America's Forgotten Founders

The Court's narrow focus on America's constitutional founding fathers obscures the importance of America's second founding that came with the abolition and the Civil War.
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No one can deny the starring role that James Madison, Alexander Hamilton, Benjamin Franklin, Thomas Jefferson and other leading lights played in America's constitutional founding. They launched history's greatest project in democracy and will forever be remembered for setting alight the path to liberty.

So who could fault the Supreme Court of the United States for looking to those towering statesmen to make sense of the United States Constitution? After all, there is no better compass than the founding fathers to point the way to the true meaning of the rights and liberties enshrined in the Constitution.

Or is there?

The challenge of living with a written constitution is to strike the proper balance between respecting the founding political vision and adapting to evolving social norms. Finding the right equilibrium is difficult because adhering too rigidly to the founding vision suffocates the possibility of accommodating changing sensibilities.

Few can resist the siren song of the sacred, almost scriptural, voice of the founding fathers. The Supreme Court is no exception -- and that is precisely what threatens to stunt America's continuing evolution toward a more just, more equal, and more perfect union. The Court's narrow focus on America's constitutional founding fathers obscures the importance of America's second founding.

There have been two Americas since the country's constitutional founding. Out of the devastation of the Civil War emerged a new republic. The United States was born anew under the banner of the Fourteenth Amendment to the United States Constitution, a revolutionary constitutional amendment that has forever transformed the nation.

The beauty of the Fourteenth Amendment is seen in both its text and its effect. The actual text of the Fourteenth Amendment is majestic in and of itself insofar as it promises due process and equal protection under law. But its larger and more powerful meaning is evident only in its effect, which has been to change the meaning of the entire Constitution.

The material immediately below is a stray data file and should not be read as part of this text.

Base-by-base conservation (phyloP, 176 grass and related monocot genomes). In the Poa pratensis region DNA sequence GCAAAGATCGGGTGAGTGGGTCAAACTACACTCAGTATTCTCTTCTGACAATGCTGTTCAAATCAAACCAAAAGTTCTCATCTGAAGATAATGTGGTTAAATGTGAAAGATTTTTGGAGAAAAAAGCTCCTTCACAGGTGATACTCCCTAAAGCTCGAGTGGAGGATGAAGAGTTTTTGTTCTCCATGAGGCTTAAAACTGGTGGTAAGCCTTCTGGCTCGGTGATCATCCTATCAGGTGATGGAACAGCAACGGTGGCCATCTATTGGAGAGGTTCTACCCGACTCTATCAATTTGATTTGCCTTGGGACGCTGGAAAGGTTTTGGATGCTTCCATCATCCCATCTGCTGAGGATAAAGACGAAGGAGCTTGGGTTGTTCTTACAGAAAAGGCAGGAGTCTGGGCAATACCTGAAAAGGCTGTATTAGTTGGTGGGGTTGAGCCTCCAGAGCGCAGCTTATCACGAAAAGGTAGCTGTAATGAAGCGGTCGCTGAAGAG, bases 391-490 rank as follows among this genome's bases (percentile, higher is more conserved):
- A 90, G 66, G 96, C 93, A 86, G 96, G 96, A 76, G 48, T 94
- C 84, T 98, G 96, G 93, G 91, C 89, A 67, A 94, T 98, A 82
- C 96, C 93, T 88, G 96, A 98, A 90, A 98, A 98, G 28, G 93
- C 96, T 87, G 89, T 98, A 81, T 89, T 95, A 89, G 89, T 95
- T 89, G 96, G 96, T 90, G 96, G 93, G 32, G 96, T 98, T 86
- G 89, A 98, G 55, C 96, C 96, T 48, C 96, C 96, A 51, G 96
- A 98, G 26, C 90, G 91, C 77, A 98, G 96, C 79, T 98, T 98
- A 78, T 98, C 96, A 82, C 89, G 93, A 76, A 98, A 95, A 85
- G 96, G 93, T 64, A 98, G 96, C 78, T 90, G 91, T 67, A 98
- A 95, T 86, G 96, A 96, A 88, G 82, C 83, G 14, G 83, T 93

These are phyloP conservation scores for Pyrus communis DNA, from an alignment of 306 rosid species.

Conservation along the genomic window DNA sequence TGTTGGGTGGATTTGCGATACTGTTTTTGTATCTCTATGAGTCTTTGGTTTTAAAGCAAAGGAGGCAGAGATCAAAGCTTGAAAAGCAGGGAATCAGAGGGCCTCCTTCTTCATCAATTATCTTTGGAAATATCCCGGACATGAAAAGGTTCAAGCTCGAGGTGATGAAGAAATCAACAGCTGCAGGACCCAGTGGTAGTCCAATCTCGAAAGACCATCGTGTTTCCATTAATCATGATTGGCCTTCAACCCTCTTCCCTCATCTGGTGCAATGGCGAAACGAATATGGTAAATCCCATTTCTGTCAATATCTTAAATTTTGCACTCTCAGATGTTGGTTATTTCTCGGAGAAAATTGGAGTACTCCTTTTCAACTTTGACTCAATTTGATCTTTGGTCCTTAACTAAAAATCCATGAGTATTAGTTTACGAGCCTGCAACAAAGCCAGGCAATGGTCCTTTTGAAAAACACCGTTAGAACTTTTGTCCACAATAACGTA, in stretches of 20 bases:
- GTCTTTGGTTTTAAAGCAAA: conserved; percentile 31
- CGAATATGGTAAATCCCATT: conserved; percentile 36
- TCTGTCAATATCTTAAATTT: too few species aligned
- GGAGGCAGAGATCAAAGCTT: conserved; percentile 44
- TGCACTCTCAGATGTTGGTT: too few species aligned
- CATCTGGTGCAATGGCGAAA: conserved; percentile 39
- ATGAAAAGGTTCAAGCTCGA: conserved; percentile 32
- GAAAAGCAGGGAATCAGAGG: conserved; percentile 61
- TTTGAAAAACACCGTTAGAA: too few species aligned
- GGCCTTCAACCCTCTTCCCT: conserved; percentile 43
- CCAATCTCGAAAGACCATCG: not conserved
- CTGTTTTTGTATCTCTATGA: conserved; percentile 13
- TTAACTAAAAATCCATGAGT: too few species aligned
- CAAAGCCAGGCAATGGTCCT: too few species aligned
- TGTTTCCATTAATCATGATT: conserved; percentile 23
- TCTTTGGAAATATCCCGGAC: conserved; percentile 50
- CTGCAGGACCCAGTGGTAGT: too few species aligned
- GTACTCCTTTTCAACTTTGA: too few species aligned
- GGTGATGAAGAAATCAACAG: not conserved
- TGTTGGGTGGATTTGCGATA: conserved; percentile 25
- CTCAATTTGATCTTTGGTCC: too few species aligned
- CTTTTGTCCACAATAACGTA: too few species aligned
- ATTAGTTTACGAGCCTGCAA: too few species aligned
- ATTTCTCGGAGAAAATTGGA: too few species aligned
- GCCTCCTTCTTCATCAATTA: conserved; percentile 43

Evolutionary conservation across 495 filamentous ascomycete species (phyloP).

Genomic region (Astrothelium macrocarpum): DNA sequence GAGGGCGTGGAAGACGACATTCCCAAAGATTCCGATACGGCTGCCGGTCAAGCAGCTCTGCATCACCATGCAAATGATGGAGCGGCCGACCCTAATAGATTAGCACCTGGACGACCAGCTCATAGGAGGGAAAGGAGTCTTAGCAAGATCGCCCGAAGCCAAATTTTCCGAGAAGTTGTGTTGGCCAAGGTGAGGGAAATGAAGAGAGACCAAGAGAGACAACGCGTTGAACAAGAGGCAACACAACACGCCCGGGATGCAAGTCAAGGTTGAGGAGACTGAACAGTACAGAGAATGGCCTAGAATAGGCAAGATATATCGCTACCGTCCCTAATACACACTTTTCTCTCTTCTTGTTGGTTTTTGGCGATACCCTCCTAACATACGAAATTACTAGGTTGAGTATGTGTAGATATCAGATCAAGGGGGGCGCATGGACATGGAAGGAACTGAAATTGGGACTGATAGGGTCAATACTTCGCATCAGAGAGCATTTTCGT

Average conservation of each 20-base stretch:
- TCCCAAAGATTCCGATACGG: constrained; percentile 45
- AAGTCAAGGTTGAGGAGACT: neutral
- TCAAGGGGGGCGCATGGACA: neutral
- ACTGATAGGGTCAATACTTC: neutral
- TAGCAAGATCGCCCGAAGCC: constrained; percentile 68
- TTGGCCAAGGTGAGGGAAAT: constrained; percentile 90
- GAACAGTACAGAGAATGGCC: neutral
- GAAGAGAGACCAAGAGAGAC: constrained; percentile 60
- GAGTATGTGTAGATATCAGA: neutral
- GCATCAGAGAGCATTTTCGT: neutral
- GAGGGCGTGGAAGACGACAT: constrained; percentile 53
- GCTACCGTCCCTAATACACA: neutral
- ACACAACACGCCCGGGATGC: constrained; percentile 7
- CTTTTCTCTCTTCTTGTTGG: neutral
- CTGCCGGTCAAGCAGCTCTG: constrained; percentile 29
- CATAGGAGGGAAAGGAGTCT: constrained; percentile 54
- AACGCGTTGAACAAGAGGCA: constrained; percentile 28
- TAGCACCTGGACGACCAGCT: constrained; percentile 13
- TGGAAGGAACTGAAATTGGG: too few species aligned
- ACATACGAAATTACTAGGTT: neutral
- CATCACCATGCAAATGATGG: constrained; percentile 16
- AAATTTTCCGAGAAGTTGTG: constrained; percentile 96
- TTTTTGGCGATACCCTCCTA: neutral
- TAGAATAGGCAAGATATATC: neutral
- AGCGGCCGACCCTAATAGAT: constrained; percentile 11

Here is why: the Fourteenth Amendment protects the freedoms and liberties listed in the Bill of Rights against transgressions by state governments.

Prior to the Fourteenth Amendment, the Bill of Rights constrained only the federal government. States could violate the civil and political rights the Bill of Rights purported to preserve. The consequence was to diminish those rights into no more than elusive hopes.

The Fourteenth Amendment made the Bill of Rights a charter of real rights with real bite against both the federal government and its state counterparts. What was therefore once a document of largely illusory rights cloaked in the language of federalism became a national pledge of individual and minority rights that have made America a citadel of democracy.

But that transformation did not happen on its own. It came only with the blood of hundreds of thousands who fought to turn the wrongs in America into the rights that now define it. In that sense, America owes its second founding to those who gave their lives in Gettysburg, Hardin County, Fort Henry, Vicksburg and elsewhere along the road to freedom. In a more specific way, America owes its second founding to the founders of the second America: the framers of the Fourteenth Amendment.

Just as the Supreme Court looks to the intentions of the constitutional drafters to uncover the meaning of the original Constitution, the Court should also look to those who wrote and inspired the Fourteenth Amendment to understand the meaning of today's modern Constitution.

Frederick Douglass, Harriet Beecher Stowe, John Bingham -- these and other draftspersons and drivers of the Fourteenth Amendment are Americans as great as the founding fathers. Only by learning from them may the Court help make real the promise of liberty and equality that America's second founding augured for the nation and its people.

The Supreme Court would therefore do well to expand its sphere of constitutional authority beyond Madison, Hamilton, Jefferson and other founding fathers to also include America's forgotten founders.

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